The reason all three of these leaders are successful is that they found their passion early in life.
Of course, we all don’t find our passions as early as them but it’s important to do what you love. If you can find your passion earlier than later in life you can switch from traditional retirement to something else.
Instead of getting to the point of driving your spouse mad or trying to play golf when you hate it there is an alternative.
The Solution: Partial Retirement
The solution, in my opinion, is “partial retirement.”
For some reason, retirement is an all or nothing event.
Think about it. All of a sudden around 60 years old you’re supposed to just stop working, play golf or racquetball, maybe travel and start napping. It’s such a sudden transition.
Instead of the traditional model, I recommend working and saving until you can find a way to create your own partial retirement. Think of it being 35 -45 years old. By thinking of “retiring” sooner you will do the following:
I think this is one reason it’s hard for young adults to save for the future. It seems like it’s so far away it’s easy to not save and invest.
But with this model instead of thinking your retirement is 30 or 40 years it’s really only 10 or 20 years away. This should be motivation to start investing more, saving more, and earning more.
I’ve been self-employed for the past month making money here and there. Nothing compared to my six-figure job (yet). I realized my quality of life hasn’t changed but my spending has dramatically decreased.
Amazon probably thinks I got hit by that bus early. When you have a steady paycheck and don’t plan on retiring until 65 it’s easy to save 10-15% and then spend the rest. People, my previous self-included, justify that you’re already saving more than most and need to enjoy life.
But working all the time at a job you don’t love can lead to pointless spending. But if you’re planning your partial retirement you’ll be able to ask yourself if you really need to purchase more on Amazon. Instead, you’ll think about how you could use that money in your future!
Find Your Passions
While you’re employed and getting your steady paycheck, a good way to use extra money is to find what you are passionate about. Spend money on anything you might be interested in. It could be classes, online courses, seminars or anything you’re interested in.
In early 2015 I started trying new things to find out what I really loved doing. I went to acting classes, went to a Tony Robbins seminar, traveled, and started writing a book.
I did as much as I could to find out what I really love doing. The acting classes were hilarious looking back, but a good experience. Tony Robbins seminar was life changing and I ended up publishing my first book at 29 years old.
And in 2016 I started this blog. I was passionate about helping people with finances and determined to help. I have loved the experience of writing, understanding online businesses, and meeting successful people.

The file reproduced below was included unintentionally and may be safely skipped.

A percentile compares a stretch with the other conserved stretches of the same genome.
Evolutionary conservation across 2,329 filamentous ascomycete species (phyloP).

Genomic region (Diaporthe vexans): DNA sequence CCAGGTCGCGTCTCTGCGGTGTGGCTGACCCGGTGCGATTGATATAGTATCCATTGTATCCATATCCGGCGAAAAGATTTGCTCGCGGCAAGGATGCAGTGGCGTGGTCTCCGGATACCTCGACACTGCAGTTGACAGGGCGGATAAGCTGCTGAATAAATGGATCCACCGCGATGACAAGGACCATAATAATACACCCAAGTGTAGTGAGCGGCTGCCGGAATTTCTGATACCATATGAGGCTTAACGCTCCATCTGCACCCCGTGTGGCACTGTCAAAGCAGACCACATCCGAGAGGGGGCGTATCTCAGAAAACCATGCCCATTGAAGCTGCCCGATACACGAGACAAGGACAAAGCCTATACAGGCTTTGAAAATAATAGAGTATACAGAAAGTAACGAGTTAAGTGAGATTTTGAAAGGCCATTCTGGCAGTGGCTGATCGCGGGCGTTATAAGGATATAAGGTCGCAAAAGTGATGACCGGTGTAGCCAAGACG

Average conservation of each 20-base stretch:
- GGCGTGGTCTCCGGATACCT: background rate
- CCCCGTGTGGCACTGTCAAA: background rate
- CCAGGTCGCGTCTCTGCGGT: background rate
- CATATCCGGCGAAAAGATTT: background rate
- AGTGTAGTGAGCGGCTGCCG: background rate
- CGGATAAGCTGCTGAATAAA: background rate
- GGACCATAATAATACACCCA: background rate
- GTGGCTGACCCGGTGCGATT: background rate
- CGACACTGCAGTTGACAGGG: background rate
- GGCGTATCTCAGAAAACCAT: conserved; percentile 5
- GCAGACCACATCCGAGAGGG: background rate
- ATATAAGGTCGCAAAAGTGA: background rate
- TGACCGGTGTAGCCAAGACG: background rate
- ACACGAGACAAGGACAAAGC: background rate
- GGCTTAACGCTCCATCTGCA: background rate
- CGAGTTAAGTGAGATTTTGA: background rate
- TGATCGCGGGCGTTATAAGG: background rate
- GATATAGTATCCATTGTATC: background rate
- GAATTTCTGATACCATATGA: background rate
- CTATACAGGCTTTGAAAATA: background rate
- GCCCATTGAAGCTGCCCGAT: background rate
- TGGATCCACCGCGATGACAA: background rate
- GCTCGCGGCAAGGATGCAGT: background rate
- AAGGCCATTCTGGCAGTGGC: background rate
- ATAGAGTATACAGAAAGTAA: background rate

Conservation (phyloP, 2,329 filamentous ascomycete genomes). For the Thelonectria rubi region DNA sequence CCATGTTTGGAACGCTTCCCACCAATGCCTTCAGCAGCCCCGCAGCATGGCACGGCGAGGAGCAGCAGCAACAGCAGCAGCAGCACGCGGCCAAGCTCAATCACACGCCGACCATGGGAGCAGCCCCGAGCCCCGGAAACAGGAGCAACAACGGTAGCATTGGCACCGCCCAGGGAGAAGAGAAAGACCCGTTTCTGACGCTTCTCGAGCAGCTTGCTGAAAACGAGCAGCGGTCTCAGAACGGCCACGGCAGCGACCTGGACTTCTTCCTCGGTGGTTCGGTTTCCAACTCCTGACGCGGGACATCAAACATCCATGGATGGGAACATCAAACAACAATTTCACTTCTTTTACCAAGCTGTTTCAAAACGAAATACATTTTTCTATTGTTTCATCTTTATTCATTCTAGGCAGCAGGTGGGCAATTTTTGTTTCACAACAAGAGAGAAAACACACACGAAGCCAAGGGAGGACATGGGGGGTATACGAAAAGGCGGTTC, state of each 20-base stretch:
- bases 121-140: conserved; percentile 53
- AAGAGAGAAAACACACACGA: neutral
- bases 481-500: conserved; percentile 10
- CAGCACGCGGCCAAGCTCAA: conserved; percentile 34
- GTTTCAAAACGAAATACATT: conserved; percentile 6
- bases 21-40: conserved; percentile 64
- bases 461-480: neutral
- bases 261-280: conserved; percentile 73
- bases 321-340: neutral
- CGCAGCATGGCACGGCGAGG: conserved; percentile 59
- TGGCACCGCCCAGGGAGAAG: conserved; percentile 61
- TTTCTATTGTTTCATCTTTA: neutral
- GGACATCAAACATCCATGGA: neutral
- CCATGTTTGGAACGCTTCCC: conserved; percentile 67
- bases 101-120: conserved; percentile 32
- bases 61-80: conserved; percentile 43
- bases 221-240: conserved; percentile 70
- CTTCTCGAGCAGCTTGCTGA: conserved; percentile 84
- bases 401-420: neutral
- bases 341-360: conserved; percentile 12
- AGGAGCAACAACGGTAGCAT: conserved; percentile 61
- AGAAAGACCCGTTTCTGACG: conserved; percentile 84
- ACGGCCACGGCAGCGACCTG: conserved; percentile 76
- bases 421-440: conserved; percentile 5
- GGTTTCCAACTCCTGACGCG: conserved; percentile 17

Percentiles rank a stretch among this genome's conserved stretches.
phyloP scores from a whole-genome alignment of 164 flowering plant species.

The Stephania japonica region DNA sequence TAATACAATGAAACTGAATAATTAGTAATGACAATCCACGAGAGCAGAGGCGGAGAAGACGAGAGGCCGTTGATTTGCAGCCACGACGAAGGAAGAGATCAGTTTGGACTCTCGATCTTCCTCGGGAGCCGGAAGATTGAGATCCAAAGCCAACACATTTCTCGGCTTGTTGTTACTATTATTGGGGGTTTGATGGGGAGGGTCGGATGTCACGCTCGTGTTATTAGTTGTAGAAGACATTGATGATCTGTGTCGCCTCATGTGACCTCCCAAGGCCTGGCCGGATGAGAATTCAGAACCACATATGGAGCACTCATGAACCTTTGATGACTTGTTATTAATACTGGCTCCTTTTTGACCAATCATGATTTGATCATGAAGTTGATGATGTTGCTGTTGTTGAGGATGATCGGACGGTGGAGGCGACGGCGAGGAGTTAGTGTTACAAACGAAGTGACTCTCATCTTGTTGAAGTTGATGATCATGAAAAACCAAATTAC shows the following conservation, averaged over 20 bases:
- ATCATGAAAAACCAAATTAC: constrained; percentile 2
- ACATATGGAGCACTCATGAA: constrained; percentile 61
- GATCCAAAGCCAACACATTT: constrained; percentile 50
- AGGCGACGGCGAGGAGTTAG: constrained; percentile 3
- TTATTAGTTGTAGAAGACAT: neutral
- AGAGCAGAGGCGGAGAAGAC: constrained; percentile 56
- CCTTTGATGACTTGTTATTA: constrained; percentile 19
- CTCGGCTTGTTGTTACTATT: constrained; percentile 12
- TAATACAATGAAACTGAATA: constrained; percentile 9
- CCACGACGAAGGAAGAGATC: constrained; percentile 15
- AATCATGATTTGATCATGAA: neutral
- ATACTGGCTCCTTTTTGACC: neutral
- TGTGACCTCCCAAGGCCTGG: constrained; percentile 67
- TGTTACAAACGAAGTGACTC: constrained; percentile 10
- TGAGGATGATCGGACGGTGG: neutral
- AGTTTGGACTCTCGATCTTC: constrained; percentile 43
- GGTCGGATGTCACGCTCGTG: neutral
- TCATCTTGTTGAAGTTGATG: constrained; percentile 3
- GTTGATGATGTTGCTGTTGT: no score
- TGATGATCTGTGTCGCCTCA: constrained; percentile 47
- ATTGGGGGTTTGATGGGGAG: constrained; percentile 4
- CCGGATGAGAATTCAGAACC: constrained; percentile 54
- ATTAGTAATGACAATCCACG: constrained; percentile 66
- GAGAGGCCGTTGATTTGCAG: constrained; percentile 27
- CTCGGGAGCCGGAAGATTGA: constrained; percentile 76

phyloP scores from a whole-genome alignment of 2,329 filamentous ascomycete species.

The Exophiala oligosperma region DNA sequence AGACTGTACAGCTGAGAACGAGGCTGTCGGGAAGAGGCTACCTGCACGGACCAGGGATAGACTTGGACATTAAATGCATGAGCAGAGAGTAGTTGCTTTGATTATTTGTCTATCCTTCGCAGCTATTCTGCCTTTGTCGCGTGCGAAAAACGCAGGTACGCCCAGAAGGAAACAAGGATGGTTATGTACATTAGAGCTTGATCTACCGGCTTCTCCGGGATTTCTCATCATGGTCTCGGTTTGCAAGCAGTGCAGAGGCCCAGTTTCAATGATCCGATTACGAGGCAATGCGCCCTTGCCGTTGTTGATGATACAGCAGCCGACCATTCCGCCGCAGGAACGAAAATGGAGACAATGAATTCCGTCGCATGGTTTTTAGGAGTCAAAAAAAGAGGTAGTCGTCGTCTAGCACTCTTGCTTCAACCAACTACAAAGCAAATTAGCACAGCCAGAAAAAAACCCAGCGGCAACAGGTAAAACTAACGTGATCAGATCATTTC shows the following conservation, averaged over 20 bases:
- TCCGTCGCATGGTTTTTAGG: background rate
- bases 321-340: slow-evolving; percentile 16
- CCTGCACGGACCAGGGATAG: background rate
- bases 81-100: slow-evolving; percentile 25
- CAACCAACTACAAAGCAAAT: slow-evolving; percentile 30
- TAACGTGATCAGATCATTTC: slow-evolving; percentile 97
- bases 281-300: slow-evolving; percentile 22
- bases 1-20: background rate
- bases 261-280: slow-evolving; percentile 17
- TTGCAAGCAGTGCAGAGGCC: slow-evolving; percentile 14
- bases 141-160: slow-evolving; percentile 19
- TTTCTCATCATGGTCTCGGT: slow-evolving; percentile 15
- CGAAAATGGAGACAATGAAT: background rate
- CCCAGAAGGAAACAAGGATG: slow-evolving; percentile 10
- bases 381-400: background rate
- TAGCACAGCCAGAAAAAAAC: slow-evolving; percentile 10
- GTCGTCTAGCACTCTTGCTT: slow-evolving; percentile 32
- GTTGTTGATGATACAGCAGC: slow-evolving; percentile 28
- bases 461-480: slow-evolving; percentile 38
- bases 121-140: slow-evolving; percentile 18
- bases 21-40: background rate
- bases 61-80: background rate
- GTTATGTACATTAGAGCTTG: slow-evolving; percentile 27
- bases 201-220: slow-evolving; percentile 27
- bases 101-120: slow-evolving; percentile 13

This is the time to pursue anything you’re passionate about. Start a photography business, make money traveling, or become an author. Check out 11 Proven Side Hustles for more ideas.
There are endless ways to find your passions, start looking and you’ll be amazed at what can happen to your life.
The last part I hate about the traditional retirement is that it makes you sacrifice a lot. At most jobs, you’ll be working 40-60 hours per week. Roughly 30% of your time spent at work, most likely doing something don’t love.
You get to enjoy some weeknights and live for the weekends. Sound familiar?
But if you partially retire you can enjoy life every day. You don’t have to worry about the Sunday scares.
You’ll also get to make fewer sacrifices. You won’t have to miss family events or fun trips with friends because you can’t get time off. Partial retirement lets you enjoy every single day, not just the weekends.
I work sometimes on nights and weekends but I love it. It’s on my schedule and doing what I’m passionate about.
Why You Shouldn’t Retire at 65
What do Bill Gates, Warren Buffett, Richard Branson, Mark Zuckerberg and Tony Robbins all have in common?
They all have a tremendous amount of wealth but are still working.
The question is…Why aren’t they retired?
Isn’t that the goal of 99% of people in today’s world? Make a ton of money, retire, kick back on a beach and call it a day?
Why is it that people that are worth hundreds of millions or even billions of dollars, continue to work every single day?
It’s pretty simple — these individuals love what they do.
Tony Robbins loves helping people with his seminars, books, and coaching. Mark Zuckerberg loves to connect the world on Facebook. Warren Buffett loves to invest in companies and build an even stronger business.
So what are you trying to do with your future or your retirement?
Here’s why I think you should strive to do more than just golf and sit on a beach in retirement.
Flip The Script
As I’m sure you’ve realized, I think traditional retirement is a huge scam.
You’re forced to work from 18-65 until you’re finally allowed to withdraw your money from your retirement accounts.